Health spending rule is eased

Workers faced with forfeiting unused money in their flexible spending accounts for healthcare expenses may be getting some relief under a new federal rule.

The U.S. Treasury Department and Internal Revenue Service changed the use-it-or-lose-it rule for flexible spending arrangements, or FSAs, to allow account holders to carry over as much as $500 from one year to the next without penalty.

Many workers have been reluctant to put money into the plans for fear of losing whatever they don’t use, resulting in long-standing complaints about how the pretax FSAs work.

Typically, they must estimate before the year starts how much they might spend on healthcare, and employers regularly deduct money from their paychecks before taxes. Any amount left over at the end of the year would go back to the employers.


With less risk of such forfeitures now, experts predicted that more workers, particularly lower- and moderate-income employees, would take advantage of the deductions for everyday medical expenses, such as co-pays, over-the-counter drugs and other items not normally covered by health insurance.

“We are always looking for ways to provide added flexibility and common-sense solutions to how people pay for their healthcare,” Treasury Secretary Jacob Lew said Thursday.

Treasury officials began taking public comments on the change last year, and they said the response was overwhelmingly in favor of giving workers more leeway.

The new rules go into effect immediately, but they aren’t mandatory for employers. Firms can decide whether to make the change and when to make it.

In a recent survey of large employers, 86% offered FSAs for healthcare expenses, but only 23% of workers participated, according to Mercer, a benefits consulting firm. In all, federal officials estimated that 14 million American families use the spending accounts.

Federal officials said employers could take advantage of this new rule as soon as this year. But benefits consultants said it will be difficult for most employers to make the switch that fast with open enrollment season already underway at most companies.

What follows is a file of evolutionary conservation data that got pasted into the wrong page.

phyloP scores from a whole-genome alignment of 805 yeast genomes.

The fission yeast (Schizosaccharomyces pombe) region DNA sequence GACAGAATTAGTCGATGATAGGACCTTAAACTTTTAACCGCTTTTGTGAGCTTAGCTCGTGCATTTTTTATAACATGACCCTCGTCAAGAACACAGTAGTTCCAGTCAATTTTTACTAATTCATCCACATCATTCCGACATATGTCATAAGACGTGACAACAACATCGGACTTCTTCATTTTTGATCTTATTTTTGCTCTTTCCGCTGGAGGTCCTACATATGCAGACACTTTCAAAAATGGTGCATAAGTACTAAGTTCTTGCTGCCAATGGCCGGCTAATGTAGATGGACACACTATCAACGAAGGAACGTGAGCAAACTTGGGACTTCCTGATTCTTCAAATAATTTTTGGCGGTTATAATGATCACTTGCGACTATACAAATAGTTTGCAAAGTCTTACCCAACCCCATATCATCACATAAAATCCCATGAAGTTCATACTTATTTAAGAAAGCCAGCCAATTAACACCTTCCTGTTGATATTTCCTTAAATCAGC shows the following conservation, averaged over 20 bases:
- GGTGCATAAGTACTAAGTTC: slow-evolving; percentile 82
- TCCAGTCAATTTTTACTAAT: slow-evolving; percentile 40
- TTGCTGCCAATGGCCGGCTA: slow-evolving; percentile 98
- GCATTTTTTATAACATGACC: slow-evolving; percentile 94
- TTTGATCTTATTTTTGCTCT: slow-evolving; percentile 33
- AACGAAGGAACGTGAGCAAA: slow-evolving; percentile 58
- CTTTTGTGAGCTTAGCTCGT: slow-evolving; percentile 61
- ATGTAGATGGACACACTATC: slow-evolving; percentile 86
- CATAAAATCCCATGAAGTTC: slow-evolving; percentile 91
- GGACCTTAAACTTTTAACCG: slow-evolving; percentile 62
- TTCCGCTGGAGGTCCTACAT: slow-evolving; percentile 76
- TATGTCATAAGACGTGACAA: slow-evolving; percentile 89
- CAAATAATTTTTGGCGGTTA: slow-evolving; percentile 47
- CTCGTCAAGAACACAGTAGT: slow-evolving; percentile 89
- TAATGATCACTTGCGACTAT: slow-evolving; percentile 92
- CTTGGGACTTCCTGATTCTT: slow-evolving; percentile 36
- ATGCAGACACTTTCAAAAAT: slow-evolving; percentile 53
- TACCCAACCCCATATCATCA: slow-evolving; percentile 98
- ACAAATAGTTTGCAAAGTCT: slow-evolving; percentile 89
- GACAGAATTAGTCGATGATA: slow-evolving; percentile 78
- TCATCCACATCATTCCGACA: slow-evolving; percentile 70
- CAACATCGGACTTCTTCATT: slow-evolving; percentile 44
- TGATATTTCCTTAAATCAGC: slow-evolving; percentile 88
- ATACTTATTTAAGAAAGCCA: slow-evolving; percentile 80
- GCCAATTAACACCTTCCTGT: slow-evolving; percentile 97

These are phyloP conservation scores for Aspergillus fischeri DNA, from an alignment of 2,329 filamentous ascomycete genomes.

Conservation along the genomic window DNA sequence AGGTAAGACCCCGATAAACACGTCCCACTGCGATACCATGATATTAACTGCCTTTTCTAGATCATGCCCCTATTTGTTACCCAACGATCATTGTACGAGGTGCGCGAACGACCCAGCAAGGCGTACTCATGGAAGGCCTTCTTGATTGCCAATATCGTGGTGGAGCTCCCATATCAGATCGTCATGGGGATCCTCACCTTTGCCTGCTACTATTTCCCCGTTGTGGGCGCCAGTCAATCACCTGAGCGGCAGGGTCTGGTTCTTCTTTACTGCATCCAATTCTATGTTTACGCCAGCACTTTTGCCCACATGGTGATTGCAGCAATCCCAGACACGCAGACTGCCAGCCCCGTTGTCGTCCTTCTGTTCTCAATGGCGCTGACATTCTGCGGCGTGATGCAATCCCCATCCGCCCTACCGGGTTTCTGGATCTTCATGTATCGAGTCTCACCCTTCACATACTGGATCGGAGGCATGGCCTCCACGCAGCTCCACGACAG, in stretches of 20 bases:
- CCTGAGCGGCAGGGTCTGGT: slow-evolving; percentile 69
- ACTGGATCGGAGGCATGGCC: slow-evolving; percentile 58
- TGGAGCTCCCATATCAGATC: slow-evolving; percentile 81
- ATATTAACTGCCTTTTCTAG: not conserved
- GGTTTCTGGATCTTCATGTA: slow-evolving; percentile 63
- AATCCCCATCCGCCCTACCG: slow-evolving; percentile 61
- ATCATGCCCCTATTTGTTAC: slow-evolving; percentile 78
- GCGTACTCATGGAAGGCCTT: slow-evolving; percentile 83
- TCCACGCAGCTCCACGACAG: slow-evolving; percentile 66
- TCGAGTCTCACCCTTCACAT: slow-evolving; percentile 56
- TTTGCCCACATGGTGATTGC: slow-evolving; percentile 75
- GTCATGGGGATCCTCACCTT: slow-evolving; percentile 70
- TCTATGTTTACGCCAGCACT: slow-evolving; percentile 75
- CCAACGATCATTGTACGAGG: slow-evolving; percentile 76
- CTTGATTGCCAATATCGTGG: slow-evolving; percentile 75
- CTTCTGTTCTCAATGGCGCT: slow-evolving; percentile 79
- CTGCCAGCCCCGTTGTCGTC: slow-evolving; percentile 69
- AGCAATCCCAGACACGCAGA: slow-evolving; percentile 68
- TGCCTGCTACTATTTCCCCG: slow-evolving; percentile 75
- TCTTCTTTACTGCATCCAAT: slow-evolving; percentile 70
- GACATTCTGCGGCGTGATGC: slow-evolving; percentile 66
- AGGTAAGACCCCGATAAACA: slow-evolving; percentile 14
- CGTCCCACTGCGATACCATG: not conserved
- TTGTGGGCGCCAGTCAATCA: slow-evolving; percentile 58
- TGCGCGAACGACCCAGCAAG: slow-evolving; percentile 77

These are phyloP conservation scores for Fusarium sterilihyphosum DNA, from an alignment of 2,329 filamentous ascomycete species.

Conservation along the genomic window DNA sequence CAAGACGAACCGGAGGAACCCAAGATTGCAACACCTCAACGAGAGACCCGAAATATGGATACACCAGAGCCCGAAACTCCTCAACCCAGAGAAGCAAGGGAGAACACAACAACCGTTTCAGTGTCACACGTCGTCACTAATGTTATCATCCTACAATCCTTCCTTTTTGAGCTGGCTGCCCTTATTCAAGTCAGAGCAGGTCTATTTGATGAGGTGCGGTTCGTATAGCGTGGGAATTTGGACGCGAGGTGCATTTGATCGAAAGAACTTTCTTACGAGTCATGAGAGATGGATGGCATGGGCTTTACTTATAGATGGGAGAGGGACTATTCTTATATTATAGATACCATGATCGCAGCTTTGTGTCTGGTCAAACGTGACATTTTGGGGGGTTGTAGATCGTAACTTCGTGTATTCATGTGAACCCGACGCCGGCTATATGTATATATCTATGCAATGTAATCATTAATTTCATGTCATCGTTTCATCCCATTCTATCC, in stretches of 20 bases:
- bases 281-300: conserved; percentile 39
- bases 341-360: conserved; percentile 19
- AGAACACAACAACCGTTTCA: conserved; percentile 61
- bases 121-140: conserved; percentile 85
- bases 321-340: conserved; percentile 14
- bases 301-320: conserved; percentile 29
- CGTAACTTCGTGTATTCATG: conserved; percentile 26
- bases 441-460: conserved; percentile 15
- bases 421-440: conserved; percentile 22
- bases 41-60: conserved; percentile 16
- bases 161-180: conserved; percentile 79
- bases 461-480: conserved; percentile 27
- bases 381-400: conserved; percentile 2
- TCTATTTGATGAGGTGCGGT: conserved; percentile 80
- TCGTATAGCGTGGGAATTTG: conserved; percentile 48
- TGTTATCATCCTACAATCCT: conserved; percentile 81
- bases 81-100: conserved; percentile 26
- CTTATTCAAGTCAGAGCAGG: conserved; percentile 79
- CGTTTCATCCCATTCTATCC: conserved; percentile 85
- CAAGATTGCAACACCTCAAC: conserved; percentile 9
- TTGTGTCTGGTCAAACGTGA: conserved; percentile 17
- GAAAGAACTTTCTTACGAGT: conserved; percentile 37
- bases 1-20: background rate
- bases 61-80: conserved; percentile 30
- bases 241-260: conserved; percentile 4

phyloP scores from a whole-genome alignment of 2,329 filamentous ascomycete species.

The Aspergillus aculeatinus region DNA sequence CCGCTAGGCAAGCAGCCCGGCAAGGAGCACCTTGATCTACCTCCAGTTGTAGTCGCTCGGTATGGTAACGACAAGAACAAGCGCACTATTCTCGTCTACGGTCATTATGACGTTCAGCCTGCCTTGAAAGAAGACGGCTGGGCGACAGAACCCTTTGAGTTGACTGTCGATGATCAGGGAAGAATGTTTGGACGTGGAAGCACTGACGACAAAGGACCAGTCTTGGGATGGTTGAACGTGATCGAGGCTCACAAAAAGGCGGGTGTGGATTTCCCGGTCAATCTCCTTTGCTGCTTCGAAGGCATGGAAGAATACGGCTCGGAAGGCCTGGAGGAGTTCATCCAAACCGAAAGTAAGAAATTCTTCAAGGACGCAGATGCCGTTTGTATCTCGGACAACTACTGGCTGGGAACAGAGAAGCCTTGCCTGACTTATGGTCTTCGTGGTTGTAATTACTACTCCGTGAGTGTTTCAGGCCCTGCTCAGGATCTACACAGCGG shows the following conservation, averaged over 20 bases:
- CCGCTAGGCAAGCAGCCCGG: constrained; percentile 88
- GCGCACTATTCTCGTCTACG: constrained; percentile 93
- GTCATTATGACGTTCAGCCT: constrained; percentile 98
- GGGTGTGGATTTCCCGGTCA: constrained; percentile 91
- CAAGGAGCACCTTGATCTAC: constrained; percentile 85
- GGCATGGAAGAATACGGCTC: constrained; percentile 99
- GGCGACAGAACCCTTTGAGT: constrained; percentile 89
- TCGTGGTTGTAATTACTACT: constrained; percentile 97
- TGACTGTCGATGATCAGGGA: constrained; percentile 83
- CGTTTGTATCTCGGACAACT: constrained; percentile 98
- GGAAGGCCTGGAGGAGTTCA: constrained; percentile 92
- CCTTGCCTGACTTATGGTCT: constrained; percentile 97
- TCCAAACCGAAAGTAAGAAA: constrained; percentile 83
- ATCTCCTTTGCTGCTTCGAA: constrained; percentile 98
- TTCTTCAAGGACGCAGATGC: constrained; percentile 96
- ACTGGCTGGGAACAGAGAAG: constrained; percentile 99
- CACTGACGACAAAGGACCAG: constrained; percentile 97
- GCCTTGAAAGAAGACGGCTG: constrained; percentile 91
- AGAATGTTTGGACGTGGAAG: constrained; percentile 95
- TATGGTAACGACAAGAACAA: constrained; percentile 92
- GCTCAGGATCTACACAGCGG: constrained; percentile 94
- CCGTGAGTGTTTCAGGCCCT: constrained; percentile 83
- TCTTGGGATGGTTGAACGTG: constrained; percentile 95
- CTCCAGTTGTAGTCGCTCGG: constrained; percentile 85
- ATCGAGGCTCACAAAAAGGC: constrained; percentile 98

“Starting Jan. 1, 2015, I think there will be greater uptake simply because of the timing,” said Laura Baker, a principal at Mercer.

Because the funds are deducted from paychecks on a pretax basis, less of a worker’s earnings are subject to tax.

The average worker contribution was $1,484 last year, according to Mercer’s survey of large employers. The percentage of overall dollars forfeited was 4%.

Treasury officials said they didn’t have figures on how much is lost annually, but they said the new rule could eliminate most forfeitures, which are often below $500 in value.

One benefits administrator, Alegeus Technologies in Waltham, Mass., estimated that 1 in 4 flex-spending participants suffers a forfeiture each year.

“The Treasury Department has eliminated the most significant barrier to FSA participation, namely consumers’ fear of losing their money,” said Bob Natt, executive chairman of Alegeus. “This will certainly lead to growth in FSA adoption.”

Employers are not allowed to return the money to individual employees. Health experts said most use it to offset the cost of administering employee benefit programs.

The rule change also could reduce the incentive by workers for unnecessary spending at year-end to avoid losing the money set aside.

Some employers offer a grace period to workers, allowing them to use prior-year balances until March 15 of the following year. Treasury officials said employers would have to pick between a grace period or the rollover option because they won’t be allowed to do both.

Sen. Orrin Hatch (R-Utah) praised the new flexibility from the Obama administration.

“Allowing Americans who have one of these accounts to roll $500 over to the following year just makes sense,” Hatch said.